13 Tax Law Changes for 2013 – Fiscal Cliff Edition
As of January 1, 2013, the Senate and the House have voted on a last-minute budget deal worked out between President Barack Obama and congressional Republicans averting the so-called fiscal cliff.
Details of the deal were sketchy at press time, but here are some highlights of the compromise bill as provided by unofficial sources:
- The current tax rates will be kept in place for individuals making less than $400,000. Incomes above $400,000 ($450,000 for married taxpayers, $425,000 for heads of household) will be taxed at 39.6%.
- Capital gains rates will be raised from 15% to 20% for taxpayers in the 39.6% bracket.
- Qualified dividends will continue to be taxed at capital gains rates.
- The estate tax rate will rise to 40% (up from 35%) with an exemption of $5 million.
- A one-year extension of unemployment benefits will be provided.
- There will be a two-month delay on the automatic spending cuts.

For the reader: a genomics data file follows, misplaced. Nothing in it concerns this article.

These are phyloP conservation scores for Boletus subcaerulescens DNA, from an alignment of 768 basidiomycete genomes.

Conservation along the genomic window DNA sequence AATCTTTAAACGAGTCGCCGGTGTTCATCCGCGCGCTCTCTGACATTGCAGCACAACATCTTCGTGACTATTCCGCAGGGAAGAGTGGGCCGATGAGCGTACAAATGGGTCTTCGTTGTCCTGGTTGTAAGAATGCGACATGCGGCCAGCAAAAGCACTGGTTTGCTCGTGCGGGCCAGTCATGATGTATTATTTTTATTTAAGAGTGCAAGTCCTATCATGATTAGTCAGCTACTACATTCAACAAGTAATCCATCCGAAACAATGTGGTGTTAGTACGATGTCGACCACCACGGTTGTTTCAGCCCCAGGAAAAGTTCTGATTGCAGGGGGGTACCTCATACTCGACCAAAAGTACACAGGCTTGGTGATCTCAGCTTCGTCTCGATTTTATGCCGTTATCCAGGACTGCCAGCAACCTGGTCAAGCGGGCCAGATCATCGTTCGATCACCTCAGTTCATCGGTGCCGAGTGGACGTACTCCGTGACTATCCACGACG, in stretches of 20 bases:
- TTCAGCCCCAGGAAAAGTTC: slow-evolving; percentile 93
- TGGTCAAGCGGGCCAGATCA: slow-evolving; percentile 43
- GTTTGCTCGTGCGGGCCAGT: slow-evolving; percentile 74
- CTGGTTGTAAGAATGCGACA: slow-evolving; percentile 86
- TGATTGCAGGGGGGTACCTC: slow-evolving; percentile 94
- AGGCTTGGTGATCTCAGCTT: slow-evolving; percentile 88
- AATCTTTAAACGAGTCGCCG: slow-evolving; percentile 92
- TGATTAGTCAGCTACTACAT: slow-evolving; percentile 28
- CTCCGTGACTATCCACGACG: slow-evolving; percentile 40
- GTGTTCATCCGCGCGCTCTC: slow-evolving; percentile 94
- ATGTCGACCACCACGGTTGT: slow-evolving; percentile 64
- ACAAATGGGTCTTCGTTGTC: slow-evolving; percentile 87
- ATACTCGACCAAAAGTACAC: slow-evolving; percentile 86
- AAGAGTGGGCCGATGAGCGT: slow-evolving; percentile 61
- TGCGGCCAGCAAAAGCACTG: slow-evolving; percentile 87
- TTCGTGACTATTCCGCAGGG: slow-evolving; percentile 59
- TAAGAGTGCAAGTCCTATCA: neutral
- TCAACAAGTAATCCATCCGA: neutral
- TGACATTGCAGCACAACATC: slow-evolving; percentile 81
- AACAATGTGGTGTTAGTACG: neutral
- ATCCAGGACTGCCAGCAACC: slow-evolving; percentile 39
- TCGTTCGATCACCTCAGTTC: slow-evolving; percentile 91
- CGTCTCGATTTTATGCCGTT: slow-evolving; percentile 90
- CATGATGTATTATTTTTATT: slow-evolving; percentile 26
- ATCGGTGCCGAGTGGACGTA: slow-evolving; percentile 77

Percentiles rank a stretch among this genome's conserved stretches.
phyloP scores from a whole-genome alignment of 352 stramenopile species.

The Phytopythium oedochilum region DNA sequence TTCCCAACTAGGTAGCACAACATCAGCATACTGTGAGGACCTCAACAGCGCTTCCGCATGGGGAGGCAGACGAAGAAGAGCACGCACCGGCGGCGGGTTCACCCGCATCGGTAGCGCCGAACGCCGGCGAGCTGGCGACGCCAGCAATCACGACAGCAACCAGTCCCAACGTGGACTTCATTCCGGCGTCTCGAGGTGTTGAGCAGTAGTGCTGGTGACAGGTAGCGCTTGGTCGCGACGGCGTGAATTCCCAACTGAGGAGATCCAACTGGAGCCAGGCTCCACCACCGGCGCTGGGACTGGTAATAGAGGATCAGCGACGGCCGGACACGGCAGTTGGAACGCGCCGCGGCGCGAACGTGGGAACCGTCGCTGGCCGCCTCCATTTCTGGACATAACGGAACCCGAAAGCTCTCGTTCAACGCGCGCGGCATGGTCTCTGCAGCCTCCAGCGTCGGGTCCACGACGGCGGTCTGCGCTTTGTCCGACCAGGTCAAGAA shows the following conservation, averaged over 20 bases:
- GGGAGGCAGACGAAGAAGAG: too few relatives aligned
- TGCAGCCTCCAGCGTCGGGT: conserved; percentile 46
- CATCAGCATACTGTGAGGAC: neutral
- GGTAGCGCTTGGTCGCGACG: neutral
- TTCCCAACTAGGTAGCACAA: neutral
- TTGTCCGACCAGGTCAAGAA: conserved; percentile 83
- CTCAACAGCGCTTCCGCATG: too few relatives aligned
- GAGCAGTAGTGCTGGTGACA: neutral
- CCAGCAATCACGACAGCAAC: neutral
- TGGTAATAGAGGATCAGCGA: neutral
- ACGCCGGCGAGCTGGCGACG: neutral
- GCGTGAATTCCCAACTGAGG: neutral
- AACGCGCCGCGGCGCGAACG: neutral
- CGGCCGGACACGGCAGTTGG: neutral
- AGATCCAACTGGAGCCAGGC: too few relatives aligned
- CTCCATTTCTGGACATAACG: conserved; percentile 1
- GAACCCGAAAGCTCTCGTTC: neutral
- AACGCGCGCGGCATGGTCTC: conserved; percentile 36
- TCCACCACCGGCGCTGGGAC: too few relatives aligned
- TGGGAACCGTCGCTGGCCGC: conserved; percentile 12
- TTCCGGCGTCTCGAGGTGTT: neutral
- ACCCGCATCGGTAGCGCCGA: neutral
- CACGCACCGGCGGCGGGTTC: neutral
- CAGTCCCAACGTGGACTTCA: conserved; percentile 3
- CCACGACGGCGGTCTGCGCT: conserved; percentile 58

- Tax credits established under President Obama’s economic recovery program will be extended for 5 years.
- The American Opportunity Tax Credit (tuition credit) will be extended for 5 years.
- The alternative minimum tax (AMT) will be made permanent with the exemption being inflation-adjusted in future years.
- Itemized deductions and personal exemptions for households will be phased out for those making more than certain amounts.
- A host of individual provisions will be extended, including the treatment of mortgage insurance premiums as qualified residence interest, deductions for state and local general sales taxes, and the above-the-line deduction for qualified tuition and related expenses.
- Key business tax breaks will be extended such as depreciation provisions, including bonus depreciation, and the research and work opportunity tax credits.
- There will be no extension of the 2% payroll tax deduction.